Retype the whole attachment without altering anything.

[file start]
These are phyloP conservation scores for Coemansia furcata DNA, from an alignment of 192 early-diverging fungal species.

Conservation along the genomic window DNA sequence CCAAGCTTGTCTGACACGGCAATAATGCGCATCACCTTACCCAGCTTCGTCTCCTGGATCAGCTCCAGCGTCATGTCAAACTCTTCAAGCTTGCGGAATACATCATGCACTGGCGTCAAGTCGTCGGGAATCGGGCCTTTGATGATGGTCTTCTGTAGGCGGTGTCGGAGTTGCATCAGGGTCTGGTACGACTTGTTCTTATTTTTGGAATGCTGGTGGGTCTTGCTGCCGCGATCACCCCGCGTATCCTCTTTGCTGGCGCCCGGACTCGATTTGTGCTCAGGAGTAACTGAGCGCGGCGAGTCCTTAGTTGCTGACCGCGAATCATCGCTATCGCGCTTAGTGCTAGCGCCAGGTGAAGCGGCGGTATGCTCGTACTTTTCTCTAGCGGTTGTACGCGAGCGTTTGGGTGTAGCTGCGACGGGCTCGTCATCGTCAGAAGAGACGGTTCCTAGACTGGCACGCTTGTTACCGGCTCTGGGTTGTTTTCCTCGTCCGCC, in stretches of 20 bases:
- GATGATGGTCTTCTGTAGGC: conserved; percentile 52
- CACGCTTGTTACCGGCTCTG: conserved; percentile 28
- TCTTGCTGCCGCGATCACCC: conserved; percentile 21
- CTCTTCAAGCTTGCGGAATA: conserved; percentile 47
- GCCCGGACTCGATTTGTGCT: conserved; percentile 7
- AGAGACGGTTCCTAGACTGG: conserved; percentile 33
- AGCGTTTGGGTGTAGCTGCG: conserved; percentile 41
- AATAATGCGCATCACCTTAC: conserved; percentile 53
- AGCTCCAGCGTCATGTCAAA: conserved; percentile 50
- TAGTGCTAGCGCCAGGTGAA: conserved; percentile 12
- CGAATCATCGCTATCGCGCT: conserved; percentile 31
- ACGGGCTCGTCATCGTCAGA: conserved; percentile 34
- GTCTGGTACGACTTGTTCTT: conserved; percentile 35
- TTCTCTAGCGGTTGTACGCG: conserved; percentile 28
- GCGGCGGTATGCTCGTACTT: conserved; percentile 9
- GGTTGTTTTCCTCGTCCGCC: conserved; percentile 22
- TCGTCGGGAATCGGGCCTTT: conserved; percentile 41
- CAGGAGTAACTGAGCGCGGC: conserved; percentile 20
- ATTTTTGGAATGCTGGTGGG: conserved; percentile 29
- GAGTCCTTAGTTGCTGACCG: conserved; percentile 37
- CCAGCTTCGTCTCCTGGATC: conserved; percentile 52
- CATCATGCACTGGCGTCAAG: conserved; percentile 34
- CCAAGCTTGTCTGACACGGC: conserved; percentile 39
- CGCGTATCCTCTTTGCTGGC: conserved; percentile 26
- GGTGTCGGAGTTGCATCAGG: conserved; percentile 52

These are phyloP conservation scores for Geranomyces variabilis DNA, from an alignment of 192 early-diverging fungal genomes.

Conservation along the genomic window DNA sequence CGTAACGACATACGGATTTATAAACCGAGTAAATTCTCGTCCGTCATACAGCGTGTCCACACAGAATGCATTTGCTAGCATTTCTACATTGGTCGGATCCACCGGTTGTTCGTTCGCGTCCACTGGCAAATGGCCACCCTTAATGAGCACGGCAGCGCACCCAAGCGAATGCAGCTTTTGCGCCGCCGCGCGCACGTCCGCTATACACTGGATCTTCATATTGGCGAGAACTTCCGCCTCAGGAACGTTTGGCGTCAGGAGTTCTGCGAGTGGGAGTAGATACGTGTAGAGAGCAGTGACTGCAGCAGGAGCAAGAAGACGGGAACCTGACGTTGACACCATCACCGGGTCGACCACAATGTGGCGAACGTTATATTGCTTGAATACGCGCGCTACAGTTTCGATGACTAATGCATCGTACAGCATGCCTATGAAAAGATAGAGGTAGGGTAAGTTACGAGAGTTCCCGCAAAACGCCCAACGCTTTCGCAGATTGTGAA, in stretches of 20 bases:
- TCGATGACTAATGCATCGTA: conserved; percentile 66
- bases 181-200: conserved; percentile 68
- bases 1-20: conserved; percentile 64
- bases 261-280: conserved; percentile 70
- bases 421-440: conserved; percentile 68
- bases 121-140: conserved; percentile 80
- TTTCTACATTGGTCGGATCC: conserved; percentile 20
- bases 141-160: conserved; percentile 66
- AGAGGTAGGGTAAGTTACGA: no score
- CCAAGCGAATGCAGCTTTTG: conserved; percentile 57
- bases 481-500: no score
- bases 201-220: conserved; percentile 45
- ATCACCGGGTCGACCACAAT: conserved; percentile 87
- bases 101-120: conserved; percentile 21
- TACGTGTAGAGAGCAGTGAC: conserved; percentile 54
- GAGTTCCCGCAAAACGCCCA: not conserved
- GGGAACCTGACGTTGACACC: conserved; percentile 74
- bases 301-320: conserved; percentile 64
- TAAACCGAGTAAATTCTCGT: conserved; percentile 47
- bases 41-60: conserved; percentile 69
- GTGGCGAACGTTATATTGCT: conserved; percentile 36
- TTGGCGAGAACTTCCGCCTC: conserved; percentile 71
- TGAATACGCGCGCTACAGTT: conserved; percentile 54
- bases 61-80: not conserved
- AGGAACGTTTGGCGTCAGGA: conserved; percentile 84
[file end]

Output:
These are phyloP conservation scores for Coemansia furcata DNA, from an alignment of 192 early-diverging fungal species.

Conservation along the genomic window DNA sequence CCAAGCTTGTCTGACACGGCAATAATGCGCATCACCTTACCCAGCTTCGTCTCCTGGATCAGCTCCAGCGTCATGTCAAACTCTTCAAGCTTGCGGAATACATCATGCACTGGCGTCAAGTCGTCGGGAATCGGGCCTTTGATGATGGTCTTCTGTAGGCGGTGTCGGAGTTGCATCAGGGTCTGGTACGACTTGTTCTTATTTTTGGAATGCTGGTGGGTCTTGCTGCCGCGATCACCCCGCGTATCCTCTTTGCTGGCGCCCGGACTCGATTTGTGCTCAGGAGTAACTGAGCGCGGCGAGTCCTTAGTTGCTGACCGCGAATCATCGCTATCGCGCTTAGTGCTAGCGCCAGGTGAAGCGGCGGTATGCTCGTACTTTTCTCTAGCGGTTGTACGCGAGCGTTTGGGTGTAGCTGCGACGGGCTCGTCATCGTCAGAAGAGACGGTTCCTAGACTGGCACGCTTGTTACCGGCTCTGGGTTGTTTTCCTCGTCCGCC, in stretches of 20 bases:
- GATGATGGTCTTCTGTAGGC: conserved; percentile 52
- CACGCTTGTTACCGGCTCTG: conserved; percentile 28
- TCTTGCTGCCGCGATCACCC: conserved; percentile 21
- CTCTTCAAGCTTGCGGAATA: conserved; percentile 47
- GCCCGGACTCGATTTGTGCT: conserved; percentile 7
- AGAGACGGTTCCTAGACTGG: conserved; percentile 33
- AGCGTTTGGGTGTAGCTGCG: conserved; percentile 41
- AATAATGCGCATCACCTTAC: conserved; percentile 53
- AGCTCCAGCGTCATGTCAAA: conserved; percentile 50
- TAGTGCTAGCGCCAGGTGAA: conserved; percentile 12
- CGAATCATCGCTATCGCGCT: conserved; percentile 31
- ACGGGCTCGTCATCGTCAGA: conserved; percentile 34
- GTCTGGTACGACTTGTTCTT: conserved; percentile 35
- TTCTCTAGCGGTTGTACGCG: conserved; percentile 28
- GCGGCGGTATGCTCGTACTT: conserved; percentile 9
- GGTTGTTTTCCTCGTCCGCC: conserved; percentile 22
- TCGTCGGGAATCGGGCCTTT: conserved; percentile 41
- CAGGAGTAACTGAGCGCGGC: conserved; percentile 20
- ATTTTTGGAATGCTGGTGGG: conserved; percentile 29
- GAGTCCTTAGTTGCTGACCG: conserved; percentile 37
- CCAGCTTCGTCTCCTGGATC: conserved; percentile 52
- CATCATGCACTGGCGTCAAG: conserved; percentile 34
- CCAAGCTTGTCTGACACGGC: conserved; percentile 39
- CGCGTATCCTCTTTGCTGGC: conserved; percentile 26
- GGTGTCGGAGTTGCATCAGG: conserved; percentile 52

These are phyloP conservation scores for Geranomyces variabilis DNA, from an alignment of 192 early-diverging fungal genomes.

Conservation along the genomic window DNA sequence CGTAACGACATACGGATTTATAAACCGAGTAAATTCTCGTCCGTCATACAGCGTGTCCACACAGAATGCATTTGCTAGCATTTCTACATTGGTCGGATCCACCGGTTGTTCGTTCGCGTCCACTGGCAAATGGCCACCCTTAATGAGCACGGCAGCGCACCCAAGCGAATGCAGCTTTTGCGCCGCCGCGCGCACGTCCGCTATACACTGGATCTTCATATTGGCGAGAACTTCCGCCTCAGGAACGTTTGGCGTCAGGAGTTCTGCGAGTGGGAGTAGATACGTGTAGAGAGCAGTGACTGCAGCAGGAGCAAGAAGACGGGAACCTGACGTTGACACCATCACCGGGTCGACCACAATGTGGCGAACGTTATATTGCTTGAATACGCGCGCTACAGTTTCGATGACTAATGCATCGTACAGCATGCCTATGAAAAGATAGAGGTAGGGTAAGTTACGAGAGTTCCCGCAAAACGCCCAACGCTTTCGCAGATTGTGAA, in stretches of 20 bases:
- TCGATGACTAATGCATCGTA: conserved; percentile 66
- bases 181-200: conserved; percentile 68
- bases 1-20: conserved; percentile 64
- bases 261-280: conserved; percentile 70
- bases 421-440: conserved; percentile 68
- bases 121-140: conserved; percentile 80
- TTTCTACATTGGTCGGATCC: conserved; percentile 20
- bases 141-160: conserved; percentile 66
- AGAGGTAGGGTAAGTTACGA: no score
- CCAAGCGAATGCAGCTTTTG: conserved; percentile 57
- bases 481-500: no score
- bases 201-220: conserved; percentile 45
- ATCACCGGGTCGACCACAAT: conserved; percentile 87
- bases 101-120: conserved; percentile 21
- TACGTGTAGAGAGCAGTGAC: conserved; percentile 54
- GAGTTCCCGCAAAACGCCCA: not conserved
- GGGAACCTGACGTTGACACC: conserved; percentile 74
- bases 301-320: conserved; percentile 64
- TAAACCGAGTAAATTCTCGT: conserved; percentile 47
- bases 41-60: conserved; percentile 69
- GTGGCGAACGTTATATTGCT: conserved; percentile 36
- TTGGCGAGAACTTCCGCCTC: conserved; percentile 71
- TGAATACGCGCGCTACAGTT: conserved; percentile 54
- bases 61-80: not conserved
- AGGAACGTTTGGCGTCAGGA: conserved; percentile 84